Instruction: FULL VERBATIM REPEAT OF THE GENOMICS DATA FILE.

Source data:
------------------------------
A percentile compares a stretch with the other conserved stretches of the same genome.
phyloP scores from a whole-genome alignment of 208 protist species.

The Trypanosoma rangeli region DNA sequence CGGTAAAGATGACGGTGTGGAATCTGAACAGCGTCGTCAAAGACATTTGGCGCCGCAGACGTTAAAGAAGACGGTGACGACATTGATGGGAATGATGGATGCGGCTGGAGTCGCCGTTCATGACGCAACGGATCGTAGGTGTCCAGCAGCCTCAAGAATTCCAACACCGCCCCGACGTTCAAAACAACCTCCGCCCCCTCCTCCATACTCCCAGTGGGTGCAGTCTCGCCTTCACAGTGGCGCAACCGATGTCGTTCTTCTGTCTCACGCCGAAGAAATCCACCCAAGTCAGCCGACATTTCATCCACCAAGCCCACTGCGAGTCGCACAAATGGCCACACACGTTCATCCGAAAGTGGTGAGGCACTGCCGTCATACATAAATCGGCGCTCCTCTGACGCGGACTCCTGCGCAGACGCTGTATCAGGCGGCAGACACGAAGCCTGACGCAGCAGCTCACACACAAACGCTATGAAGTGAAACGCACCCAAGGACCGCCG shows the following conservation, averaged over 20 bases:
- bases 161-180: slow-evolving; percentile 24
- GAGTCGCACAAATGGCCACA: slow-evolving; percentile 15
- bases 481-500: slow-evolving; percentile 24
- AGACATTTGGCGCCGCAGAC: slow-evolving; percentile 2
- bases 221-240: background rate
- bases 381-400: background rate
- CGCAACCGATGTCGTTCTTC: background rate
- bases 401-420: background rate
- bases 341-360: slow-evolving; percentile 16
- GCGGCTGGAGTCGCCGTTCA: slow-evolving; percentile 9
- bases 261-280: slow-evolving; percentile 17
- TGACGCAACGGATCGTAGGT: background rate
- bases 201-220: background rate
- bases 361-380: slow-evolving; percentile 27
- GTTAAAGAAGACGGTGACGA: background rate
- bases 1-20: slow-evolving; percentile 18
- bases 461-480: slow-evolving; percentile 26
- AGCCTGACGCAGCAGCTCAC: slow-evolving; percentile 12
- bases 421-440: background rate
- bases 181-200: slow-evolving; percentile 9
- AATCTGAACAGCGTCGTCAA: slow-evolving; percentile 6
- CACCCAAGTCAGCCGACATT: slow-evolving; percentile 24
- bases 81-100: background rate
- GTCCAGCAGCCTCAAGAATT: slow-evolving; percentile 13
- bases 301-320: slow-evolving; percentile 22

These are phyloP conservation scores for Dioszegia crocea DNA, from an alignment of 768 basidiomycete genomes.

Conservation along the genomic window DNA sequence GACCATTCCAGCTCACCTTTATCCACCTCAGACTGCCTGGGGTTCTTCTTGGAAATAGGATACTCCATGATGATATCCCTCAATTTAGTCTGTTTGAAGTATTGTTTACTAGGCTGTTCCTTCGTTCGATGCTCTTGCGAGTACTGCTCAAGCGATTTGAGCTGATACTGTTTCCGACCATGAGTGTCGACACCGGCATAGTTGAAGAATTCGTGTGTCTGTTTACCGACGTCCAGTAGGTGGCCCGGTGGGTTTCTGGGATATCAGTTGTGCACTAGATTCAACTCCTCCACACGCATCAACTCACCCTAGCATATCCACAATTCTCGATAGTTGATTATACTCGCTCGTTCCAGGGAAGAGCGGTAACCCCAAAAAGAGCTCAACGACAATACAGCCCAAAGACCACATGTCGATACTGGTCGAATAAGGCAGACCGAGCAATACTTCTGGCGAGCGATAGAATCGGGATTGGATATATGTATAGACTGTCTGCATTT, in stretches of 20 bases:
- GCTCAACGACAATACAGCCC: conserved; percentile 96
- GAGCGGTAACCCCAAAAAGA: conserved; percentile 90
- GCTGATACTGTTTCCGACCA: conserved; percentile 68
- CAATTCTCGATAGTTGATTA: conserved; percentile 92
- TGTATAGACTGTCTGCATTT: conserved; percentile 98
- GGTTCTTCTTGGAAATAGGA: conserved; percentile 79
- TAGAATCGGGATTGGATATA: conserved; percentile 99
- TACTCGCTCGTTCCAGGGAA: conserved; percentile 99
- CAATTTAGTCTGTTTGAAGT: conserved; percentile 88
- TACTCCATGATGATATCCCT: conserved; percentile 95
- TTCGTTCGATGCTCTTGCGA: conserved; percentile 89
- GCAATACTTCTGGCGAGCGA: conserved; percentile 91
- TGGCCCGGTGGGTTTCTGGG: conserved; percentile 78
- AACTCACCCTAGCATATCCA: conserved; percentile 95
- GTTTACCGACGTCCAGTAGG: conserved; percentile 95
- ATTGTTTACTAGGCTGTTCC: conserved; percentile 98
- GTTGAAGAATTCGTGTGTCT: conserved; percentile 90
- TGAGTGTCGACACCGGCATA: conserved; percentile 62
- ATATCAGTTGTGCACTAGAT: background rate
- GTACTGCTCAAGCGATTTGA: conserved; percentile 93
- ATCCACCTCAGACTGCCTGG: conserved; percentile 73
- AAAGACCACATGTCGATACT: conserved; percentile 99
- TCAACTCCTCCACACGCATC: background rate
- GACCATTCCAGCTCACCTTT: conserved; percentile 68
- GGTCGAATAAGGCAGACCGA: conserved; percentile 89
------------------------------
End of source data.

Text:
A percentile compares a stretch with the other conserved stretches of the same genome.
phyloP scores from a whole-genome alignment of 208 protist species.

The Trypanosoma rangeli region DNA sequence CGGTAAAGATGACGGTGTGGAATCTGAACAGCGTCGTCAAAGACATTTGGCGCCGCAGACGTTAAAGAAGACGGTGACGACATTGATGGGAATGATGGATGCGGCTGGAGTCGCCGTTCATGACGCAACGGATCGTAGGTGTCCAGCAGCCTCAAGAATTCCAACACCGCCCCGACGTTCAAAACAACCTCCGCCCCCTCCTCCATACTCCCAGTGGGTGCAGTCTCGCCTTCACAGTGGCGCAACCGATGTCGTTCTTCTGTCTCACGCCGAAGAAATCCACCCAAGTCAGCCGACATTTCATCCACCAAGCCCACTGCGAGTCGCACAAATGGCCACACACGTTCATCCGAAAGTGGTGAGGCACTGCCGTCATACATAAATCGGCGCTCCTCTGACGCGGACTCCTGCGCAGACGCTGTATCAGGCGGCAGACACGAAGCCTGACGCAGCAGCTCACACACAAACGCTATGAAGTGAAACGCACCCAAGGACCGCCG shows the following conservation, averaged over 20 bases:
- bases 161-180: slow-evolving; percentile 24
- GAGTCGCACAAATGGCCACA: slow-evolving; percentile 15
- bases 481-500: slow-evolving; percentile 24
- AGACATTTGGCGCCGCAGAC: slow-evolving; percentile 2
- bases 221-240: background rate
- bases 381-400: background rate
- CGCAACCGATGTCGTTCTTC: background rate
- bases 401-420: background rate
- bases 341-360: slow-evolving; percentile 16
- GCGGCTGGAGTCGCCGTTCA: slow-evolving; percentile 9
- bases 261-280: slow-evolving; percentile 17
- TGACGCAACGGATCGTAGGT: background rate
- bases 201-220: background rate
- bases 361-380: slow-evolving; percentile 27
- GTTAAAGAAGACGGTGACGA: background rate
- bases 1-20: slow-evolving; percentile 18
- bases 461-480: slow-evolving; percentile 26
- AGCCTGACGCAGCAGCTCAC: slow-evolving; percentile 12
- bases 421-440: background rate
- bases 181-200: slow-evolving; percentile 9
- AATCTGAACAGCGTCGTCAA: slow-evolving; percentile 6
- CACCCAAGTCAGCCGACATT: slow-evolving; percentile 24
- bases 81-100: background rate
- GTCCAGCAGCCTCAAGAATT: slow-evolving; percentile 13
- bases 301-320: slow-evolving; percentile 22

These are phyloP conservation scores for Dioszegia crocea DNA, from an alignment of 768 basidiomycete genomes.

Conservation along the genomic window DNA sequence GACCATTCCAGCTCACCTTTATCCACCTCAGACTGCCTGGGGTTCTTCTTGGAAATAGGATACTCCATGATGATATCCCTCAATTTAGTCTGTTTGAAGTATTGTTTACTAGGCTGTTCCTTCGTTCGATGCTCTTGCGAGTACTGCTCAAGCGATTTGAGCTGATACTGTTTCCGACCATGAGTGTCGACACCGGCATAGTTGAAGAATTCGTGTGTCTGTTTACCGACGTCCAGTAGGTGGCCCGGTGGGTTTCTGGGATATCAGTTGTGCACTAGATTCAACTCCTCCACACGCATCAACTCACCCTAGCATATCCACAATTCTCGATAGTTGATTATACTCGCTCGTTCCAGGGAAGAGCGGTAACCCCAAAAAGAGCTCAACGACAATACAGCCCAAAGACCACATGTCGATACTGGTCGAATAAGGCAGACCGAGCAATACTTCTGGCGAGCGATAGAATCGGGATTGGATATATGTATAGACTGTCTGCATTT, in stretches of 20 bases:
- GCTCAACGACAATACAGCCC: conserved; percentile 96
- GAGCGGTAACCCCAAAAAGA: conserved; percentile 90
- GCTGATACTGTTTCCGACCA: conserved; percentile 68
- CAATTCTCGATAGTTGATTA: conserved; percentile 92
- TGTATAGACTGTCTGCATTT: conserved; percentile 98
- GGTTCTTCTTGGAAATAGGA: conserved; percentile 79
- TAGAATCGGGATTGGATATA: conserved; percentile 99
- TACTCGCTCGTTCCAGGGAA: conserved; percentile 99
- CAATTTAGTCTGTTTGAAGT: conserved; percentile 88
- TACTCCATGATGATATCCCT: conserved; percentile 95
- TTCGTTCGATGCTCTTGCGA: conserved; percentile 89
- GCAATACTTCTGGCGAGCGA: conserved; percentile 91
- TGGCCCGGTGGGTTTCTGGG: conserved; percentile 78
- AACTCACCCTAGCATATCCA: conserved; percentile 95
- GTTTACCGACGTCCAGTAGG: conserved; percentile 95
- ATTGTTTACTAGGCTGTTCC: conserved; percentile 98
- GTTGAAGAATTCGTGTGTCT: conserved; percentile 90
- TGAGTGTCGACACCGGCATA: conserved; percentile 62
- ATATCAGTTGTGCACTAGAT: background rate
- GTACTGCTCAAGCGATTTGA: conserved; percentile 93
- ATCCACCTCAGACTGCCTGG: conserved; percentile 73
- AAAGACCACATGTCGATACT: conserved; percentile 99
- TCAACTCCTCCACACGCATC: background rate
- GACCATTCCAGCTCACCTTT: conserved; percentile 68
- GGTCGAATAAGGCAGACCGA: conserved; percentile 89